1. A. Prader, J. M. Tanner, G. von Harnack, Catch-up growth following illness or starvation. An example of developmental canalization in man. J Pediatr 62, 646-659 (1963).
  2. C. H. Waddington, The strategy of the genes; a discussion of some aspects of theoretical biology. (Allen & Unwin, London,, 1957), pp. ix, 262 p.
  3. I. I. Schmalhausen, Factors of evolution: the theory of stabilizing selection. Factors of evolution: the theory of stabilizing selection. (Blakiston, Oxford, England, 1949), pp. xiv, 327-xiv, 327.
  4. J. M. Tanner, Regulation of Growth in Size in Mammals. Nature 199, 845-850 (1963).
  5. J. Baron et al., Catch-up growth after glucocorticoid excess: a mechanism intrinsic to the growth plate. Endocrinology 135, 1367-1371 (1994).
  6. H. M. Kronenberg, Developmental regulation of the growth plate. Nature 423, 332-336 (2003).
  7. A. Rosello-Diez, L. Madisen, S. Bastide, H. Zeng, A. L. Joyner, Cell-nonautonomous local and systemic responses to cell arrest enable long-bone catch-up growth in developing mice. PLoS Biol 16, e2005086 (2018).
  8. J. C. Lui, Home for a rest: stem cell niche of the postnatal growth plate. J Endocrinol 246, R1-R11 (2020).
  9. P. T. Newton et al., A radical switch in clonality reveals a stem cell niche in the epiphyseal growth plate. Nature 567, 234-238 (2019).

Tags: catch-up growth, growth plate, igf1, mouse

doi: https://doi.org/10.1242/prelights.33860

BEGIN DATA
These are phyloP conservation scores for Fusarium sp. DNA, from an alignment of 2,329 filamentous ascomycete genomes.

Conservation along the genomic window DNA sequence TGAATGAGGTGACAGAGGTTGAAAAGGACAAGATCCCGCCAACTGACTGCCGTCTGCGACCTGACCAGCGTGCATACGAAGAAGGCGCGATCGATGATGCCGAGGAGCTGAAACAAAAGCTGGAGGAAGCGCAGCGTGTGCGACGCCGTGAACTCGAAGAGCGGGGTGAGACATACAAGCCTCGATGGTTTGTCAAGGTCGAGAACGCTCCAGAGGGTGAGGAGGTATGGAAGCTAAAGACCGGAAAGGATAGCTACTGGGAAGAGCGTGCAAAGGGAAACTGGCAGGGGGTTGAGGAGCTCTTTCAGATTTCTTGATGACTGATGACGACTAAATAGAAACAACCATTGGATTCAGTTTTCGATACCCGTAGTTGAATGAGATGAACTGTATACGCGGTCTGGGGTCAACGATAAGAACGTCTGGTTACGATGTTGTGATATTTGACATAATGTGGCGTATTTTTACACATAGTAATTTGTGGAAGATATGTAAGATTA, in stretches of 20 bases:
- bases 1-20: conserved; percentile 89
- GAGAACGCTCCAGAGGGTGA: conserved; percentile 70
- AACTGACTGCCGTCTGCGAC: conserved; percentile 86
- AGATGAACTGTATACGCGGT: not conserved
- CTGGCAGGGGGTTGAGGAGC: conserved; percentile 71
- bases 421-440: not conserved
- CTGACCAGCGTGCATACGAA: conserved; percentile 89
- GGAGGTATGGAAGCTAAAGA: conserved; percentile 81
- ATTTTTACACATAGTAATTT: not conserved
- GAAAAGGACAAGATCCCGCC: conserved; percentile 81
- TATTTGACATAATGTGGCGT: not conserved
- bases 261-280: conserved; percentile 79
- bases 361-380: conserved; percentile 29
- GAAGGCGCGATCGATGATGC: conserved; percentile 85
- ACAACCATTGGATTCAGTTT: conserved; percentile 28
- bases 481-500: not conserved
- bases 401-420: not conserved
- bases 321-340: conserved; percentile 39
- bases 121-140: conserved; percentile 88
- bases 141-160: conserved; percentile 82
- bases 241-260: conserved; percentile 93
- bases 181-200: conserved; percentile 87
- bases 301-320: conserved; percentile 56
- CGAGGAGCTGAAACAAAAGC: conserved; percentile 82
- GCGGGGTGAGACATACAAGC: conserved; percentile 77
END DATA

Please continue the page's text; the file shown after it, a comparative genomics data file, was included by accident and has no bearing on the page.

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Author's response

The author team shared

– What about other chondroprogenitors, besides Axin2+ cells? Do they behave similarly?

Our preliminary single-cell analysis showed that resting chondrocytes consisted of a heterogeneous cell population, with Axin2+ cells overlapping somewhat with PTHrP+ cells. Although we don’t have data to answer this question at present, whether there are differences in the response of these cell populations to external nutrition and what cell populations become active after nutritional resumption is a subject of great interest.

 

– Newton et al. (9) showed that mTORC1 activity is required for the stem-cell behavior of self-renewing chondroprogenitors. However, Oichi and colleagues show that replenishment of the reserve pool is promoted by reduced IGF1 signaling, which is typically upstream of mTORC1. It seems that new experiments are required to reconcile these two observations.

We agree that there is a discrepancy between the results of the Newton et al. paper and the results of our study. We assume that this discrepancy is due to the differences in the mice used and the experimental conditions. To understand the cell-autonomous function of IGF-1 and mTORC1 signaling in chondroprogenitors, we need markers that are specifically expressed in chondroprogenitors of the cartilage growth plate and not expressed in other organs.

 

– Fig 1e: Total Axin2+ cells were quantified apparently without normalization. What is the proportion of total Axin2+ cells referred to the total number of resting chondrocytes? In other words, is there a change in cell density?

Although not quantified and only an impression, the percentage of Axin2-positive cells in the quiescent layer chondrocytes increased after the formation of secondary ossification centers and then decreased.

 

– What happens if prolonged rhIGF-1 treatment is given? Do you expect to see overgrowth (increased differentiation, number and density of column) in the DR + rhIGF-1 chondrocytes?

We do not think that longer administration of rhIGF-1 would improve bone growth phenotype because nutrient deprivation affects/impairs many signaling pathways and factors other than IGF-1 signaling. The importance of IGF-1 signaling in regulation of the growth plate function has been addressed. Our study revealed IGF-1 signaling has an important role in regulating differentiation from resting chondrocytes to proliferative chondrocytes